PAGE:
Wednesday, January 14, 2009

I do believe that tofu yearns

I love tofu. Always have. And while I don't go quite as far as my boss does in my love of the stuff -- his license plate reads "TRY TOFU" -- I never can pass up a plate of bean curd, especially if it's extra-firm and has been sauteed until it's crisp on the edges. Yum.

You are thinking, seriously? Tofu has no flavor! Which is for the most part true, which is another reason why I love it so. It is a blank canvas. A protein-rich, healthy canvas, onto which I can project all my favorite flavors and textures and still feel good about the resulting dish. You know, because mashed potatoes are a also blank canvas, as are sugar cookies and fried chicken and a million other "unhealthy" foodstuffs. But dressing up a dish of mashed potatoes with goat cheese or topping a fried chicken breast with a waffle does feel a tad over-indulgent. Not so with tofu. It lends itself wonderfully to a range of nutritious accompaniments and is itself high in calcium, protein and omega-3 fatty acids. When I feel like eating healthfully without compromising mouth-watering tastiness, tofu is there for me.

Tonight we enjoyed planks tofu topped with a spicy lemongrass sauce -- another recipe from the archives that I don't make nearly often enough. The dish includes one of my very favorite pantry staples: fish sauce. I was very reluctant to try fish sauce at first, given its powerful fishy odor and unfortunate name. (Fish made into a sauce does not, for me at least, connote anything tasty or remotely culinarily serviceable.) But once I got past these things, I discovered that fish sauce is the je ne sais quoi in many Asian dishes -- especially Thai and Vietnamese ones -- that makes you think, mmm...this is really good. Omit it and you will be sad; only blandness results from the error of fish sauce omission. And so it serves its purpose in this tofu dish: salty but not just salty for salty's sake -- salty with complex undertones and depth of flavor. It plays so very well with the hot and sweet elements of this recipe to create a sauce that is much more than the sum of its parts. I'm consistently amazed at the complex taste that results when a few simple Asian-inspired ingredients are combined just so. A little fish sauce, a little sugar, some shallots, garlic, chile. It's alchemy, really.

I do believe that tofu yearns for a sauce this flavorful to infiltrate its every fissure, elevating it from a simple healthy bean curd to something truly divine. I like to imagine that when my boss was standing in line at the DMV, contemplating the content of his vanity plate, he was thinking of a tofu dish like this one (though he would be one to commit the error of fish sauce omission, as he is vegan). 

Try tofu, indeed.


Adapted from "Cooking Light"

We enjoyed our tofu this evening with some ginger-cilantro rice. Personally I find rice to be a pleasant accompaniment to tofu, but about 12 years ago some woman in a Hunan restaurant in Evanston, Illinois, told me that tofu fried rice "makes no sense" and wouldn't serve it to me. I've never been one to make sense, so....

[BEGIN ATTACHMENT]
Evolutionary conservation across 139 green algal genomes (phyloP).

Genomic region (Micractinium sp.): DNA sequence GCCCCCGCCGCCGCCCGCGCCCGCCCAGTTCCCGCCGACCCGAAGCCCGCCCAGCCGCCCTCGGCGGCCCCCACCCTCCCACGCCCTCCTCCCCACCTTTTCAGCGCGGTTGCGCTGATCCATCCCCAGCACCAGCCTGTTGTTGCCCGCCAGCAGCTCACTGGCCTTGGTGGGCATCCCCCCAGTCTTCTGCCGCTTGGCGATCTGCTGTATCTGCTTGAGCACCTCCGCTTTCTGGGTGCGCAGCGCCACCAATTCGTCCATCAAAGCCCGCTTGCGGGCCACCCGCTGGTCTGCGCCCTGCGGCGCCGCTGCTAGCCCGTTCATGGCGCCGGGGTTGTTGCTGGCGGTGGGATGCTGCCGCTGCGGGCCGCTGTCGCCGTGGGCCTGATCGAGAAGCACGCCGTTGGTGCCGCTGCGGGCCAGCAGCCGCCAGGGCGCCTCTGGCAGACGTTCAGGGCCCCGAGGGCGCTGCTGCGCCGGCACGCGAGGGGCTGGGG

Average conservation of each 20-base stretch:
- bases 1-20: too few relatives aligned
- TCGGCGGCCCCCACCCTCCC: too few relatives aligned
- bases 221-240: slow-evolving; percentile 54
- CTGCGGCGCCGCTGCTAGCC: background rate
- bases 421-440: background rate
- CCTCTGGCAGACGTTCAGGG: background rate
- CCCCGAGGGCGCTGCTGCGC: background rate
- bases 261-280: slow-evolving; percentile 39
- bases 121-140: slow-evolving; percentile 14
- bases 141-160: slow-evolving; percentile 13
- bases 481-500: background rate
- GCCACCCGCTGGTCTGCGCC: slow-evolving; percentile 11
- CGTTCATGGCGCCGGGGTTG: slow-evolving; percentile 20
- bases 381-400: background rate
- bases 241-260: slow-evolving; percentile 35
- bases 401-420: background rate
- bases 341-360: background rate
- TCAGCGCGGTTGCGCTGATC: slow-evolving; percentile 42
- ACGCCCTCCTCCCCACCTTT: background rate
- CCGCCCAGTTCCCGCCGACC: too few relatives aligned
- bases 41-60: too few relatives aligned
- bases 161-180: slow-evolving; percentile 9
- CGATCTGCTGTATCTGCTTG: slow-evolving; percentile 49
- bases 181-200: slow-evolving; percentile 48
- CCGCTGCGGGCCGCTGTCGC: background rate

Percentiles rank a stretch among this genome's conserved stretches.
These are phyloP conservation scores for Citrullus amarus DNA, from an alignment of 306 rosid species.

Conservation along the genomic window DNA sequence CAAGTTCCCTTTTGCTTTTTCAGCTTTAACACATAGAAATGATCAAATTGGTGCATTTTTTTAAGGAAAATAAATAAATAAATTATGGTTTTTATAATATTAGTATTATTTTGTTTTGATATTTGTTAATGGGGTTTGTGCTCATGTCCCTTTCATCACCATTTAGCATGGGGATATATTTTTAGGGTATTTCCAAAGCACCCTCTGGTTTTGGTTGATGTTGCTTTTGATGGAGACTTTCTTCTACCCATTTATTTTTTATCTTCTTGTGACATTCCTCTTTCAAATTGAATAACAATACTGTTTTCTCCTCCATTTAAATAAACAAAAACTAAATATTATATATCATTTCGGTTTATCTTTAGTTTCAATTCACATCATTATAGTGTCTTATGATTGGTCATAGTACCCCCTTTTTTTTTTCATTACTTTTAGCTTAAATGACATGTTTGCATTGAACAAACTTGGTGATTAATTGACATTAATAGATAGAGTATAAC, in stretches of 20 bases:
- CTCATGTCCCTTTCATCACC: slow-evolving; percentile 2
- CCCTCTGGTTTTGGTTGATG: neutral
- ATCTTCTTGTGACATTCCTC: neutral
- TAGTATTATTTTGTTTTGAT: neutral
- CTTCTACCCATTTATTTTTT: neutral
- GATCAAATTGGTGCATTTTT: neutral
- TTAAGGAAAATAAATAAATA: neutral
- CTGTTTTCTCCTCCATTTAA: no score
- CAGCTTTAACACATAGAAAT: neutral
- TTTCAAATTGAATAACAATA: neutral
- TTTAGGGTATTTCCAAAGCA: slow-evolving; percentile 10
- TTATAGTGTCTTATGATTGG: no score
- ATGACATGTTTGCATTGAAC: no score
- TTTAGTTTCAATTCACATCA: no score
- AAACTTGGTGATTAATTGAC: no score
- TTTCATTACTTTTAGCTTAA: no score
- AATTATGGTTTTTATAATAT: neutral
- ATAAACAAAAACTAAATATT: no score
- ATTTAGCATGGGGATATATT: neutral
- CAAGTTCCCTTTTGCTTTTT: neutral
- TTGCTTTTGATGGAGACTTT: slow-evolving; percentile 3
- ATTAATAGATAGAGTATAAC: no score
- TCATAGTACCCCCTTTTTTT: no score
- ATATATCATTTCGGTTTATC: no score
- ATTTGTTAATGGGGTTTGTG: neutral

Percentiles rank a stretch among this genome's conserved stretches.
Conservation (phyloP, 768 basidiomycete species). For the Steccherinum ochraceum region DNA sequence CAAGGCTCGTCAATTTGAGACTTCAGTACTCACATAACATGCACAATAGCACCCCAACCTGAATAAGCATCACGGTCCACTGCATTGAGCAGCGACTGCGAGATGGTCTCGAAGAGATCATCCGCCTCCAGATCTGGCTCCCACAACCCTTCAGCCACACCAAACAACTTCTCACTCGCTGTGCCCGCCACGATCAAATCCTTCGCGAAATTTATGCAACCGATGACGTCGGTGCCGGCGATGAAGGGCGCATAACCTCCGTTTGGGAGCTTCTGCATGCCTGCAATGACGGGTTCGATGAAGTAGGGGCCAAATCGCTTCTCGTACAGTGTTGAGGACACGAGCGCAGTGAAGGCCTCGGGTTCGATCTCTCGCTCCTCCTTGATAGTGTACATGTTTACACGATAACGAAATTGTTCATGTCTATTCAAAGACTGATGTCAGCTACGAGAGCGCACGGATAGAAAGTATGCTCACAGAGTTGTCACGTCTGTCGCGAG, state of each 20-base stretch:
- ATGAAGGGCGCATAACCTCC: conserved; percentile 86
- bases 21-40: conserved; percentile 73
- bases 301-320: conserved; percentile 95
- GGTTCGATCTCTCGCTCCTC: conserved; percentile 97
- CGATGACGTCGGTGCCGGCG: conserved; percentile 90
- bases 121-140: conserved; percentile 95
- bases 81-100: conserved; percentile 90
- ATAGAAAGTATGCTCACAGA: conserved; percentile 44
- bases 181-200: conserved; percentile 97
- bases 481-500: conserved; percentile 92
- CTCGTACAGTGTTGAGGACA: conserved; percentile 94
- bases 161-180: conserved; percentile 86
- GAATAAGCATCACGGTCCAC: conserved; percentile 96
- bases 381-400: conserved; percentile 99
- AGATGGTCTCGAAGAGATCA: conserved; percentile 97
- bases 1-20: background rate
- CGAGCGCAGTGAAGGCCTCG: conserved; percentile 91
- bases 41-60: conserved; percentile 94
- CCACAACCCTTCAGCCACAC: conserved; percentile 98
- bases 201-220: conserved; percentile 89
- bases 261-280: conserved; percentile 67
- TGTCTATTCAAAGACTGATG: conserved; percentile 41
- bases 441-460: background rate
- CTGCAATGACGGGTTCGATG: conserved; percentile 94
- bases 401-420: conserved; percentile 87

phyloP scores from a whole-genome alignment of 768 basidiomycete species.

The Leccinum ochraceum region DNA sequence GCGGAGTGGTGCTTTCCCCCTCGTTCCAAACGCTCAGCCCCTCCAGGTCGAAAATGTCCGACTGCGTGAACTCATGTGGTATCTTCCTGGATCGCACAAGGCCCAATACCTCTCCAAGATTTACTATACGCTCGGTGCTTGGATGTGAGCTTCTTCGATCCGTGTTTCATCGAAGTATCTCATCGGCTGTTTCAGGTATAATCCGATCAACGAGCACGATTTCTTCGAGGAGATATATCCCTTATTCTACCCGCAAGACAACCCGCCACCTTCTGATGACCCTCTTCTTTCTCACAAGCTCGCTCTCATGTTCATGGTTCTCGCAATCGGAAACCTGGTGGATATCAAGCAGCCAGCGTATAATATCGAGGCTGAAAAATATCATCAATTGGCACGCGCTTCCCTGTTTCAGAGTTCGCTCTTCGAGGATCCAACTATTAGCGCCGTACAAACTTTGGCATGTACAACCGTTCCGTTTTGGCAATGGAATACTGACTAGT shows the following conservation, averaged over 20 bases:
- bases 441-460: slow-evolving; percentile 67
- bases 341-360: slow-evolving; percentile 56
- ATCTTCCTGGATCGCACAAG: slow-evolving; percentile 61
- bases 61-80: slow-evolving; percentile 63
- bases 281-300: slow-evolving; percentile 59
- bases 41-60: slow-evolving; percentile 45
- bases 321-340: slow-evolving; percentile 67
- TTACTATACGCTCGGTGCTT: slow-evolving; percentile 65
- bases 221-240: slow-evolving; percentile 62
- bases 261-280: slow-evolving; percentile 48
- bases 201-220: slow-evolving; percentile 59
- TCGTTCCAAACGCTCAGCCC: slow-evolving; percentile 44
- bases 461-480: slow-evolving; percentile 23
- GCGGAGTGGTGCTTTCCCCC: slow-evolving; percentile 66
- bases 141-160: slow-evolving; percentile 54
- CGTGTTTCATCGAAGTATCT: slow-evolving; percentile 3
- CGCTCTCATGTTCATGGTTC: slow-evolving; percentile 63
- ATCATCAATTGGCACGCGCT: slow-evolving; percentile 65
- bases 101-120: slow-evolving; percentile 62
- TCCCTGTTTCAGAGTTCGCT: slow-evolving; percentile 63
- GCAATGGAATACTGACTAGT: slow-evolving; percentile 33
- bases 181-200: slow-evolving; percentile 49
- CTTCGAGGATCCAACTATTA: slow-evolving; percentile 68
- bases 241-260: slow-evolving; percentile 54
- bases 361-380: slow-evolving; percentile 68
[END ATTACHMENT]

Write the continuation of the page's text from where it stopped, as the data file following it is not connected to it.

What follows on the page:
2 15-oz. packages extra-firm tofu (Nasoya is my very very favorite)
Olive oil for pan-frying

1 1/2 T. sugar
2 T. fish sauce
1 T. olive oil
1/2 c. shallots, finely chopped
1 garlic clove, minced
2 T. lemongrass, finely chopped
1 dried red Thai chile, reconstituted, seeded and minced

Line a baking sheet with 4 layers of paper towel. Cut each tofu brick crosswise into 8 slices. Arrange tofu in a single layer on the paper towel, then cover with another 4 layers of paper towel. Place another baking sheet on top, then weigh down with something heavy, such as a cast iron skillet or some large cans of tomatoes. Press the tofu for at least 15 minutes, while you prepare the rest of the recipe.

Reconstitute the chile in a mug of boiling water -- just until it's a little soft. Seed and mince the chile.

Preheat the oven to 250 degrees Fahrenheit. Heat a large non-stick skillet over medium-high heat. Coat the pan with olive oil and, working in batches, cook the tofu until brown on both sides, 3-4 minutes per side. Add a little more olive oil to the pan between batches. Place the cooked tofu on a baking sheet and keep warm in the 250-degree oven while you fry the remaining batches.

In a small bowl, combine the sugar and fish sauce and whisk until the sugar is dissolved. In a small saucepan, heat 1 T. olive oil over medium-high heat. Add shallots and garlic; sauté 3 minutes or until lightly browned. Add the lemongrass and chile; sauté for an additional 2 minutes. Stir in the sugar mixture and cook 1 minute. 

To serve, place 4 planks of tofu on a plate and top with about 2 T. of sauce. Then, marvel at what a fantastic meal you've cooked, what with all those serious flavors mingling up against the crispy texture of the tofu. Finally, feel good about all that calcium and protein.

Makes 4 servings. P.S. This dish goes great with beer!


robert said...

thank god you didn't invite me over for dinner last night. your beef loving ( and daughters loving ) father

Dianne said...

Oh you know you love tofu...ha! You would have been very angry indeed with this meal. :) Soon you'll have to come over for pasta!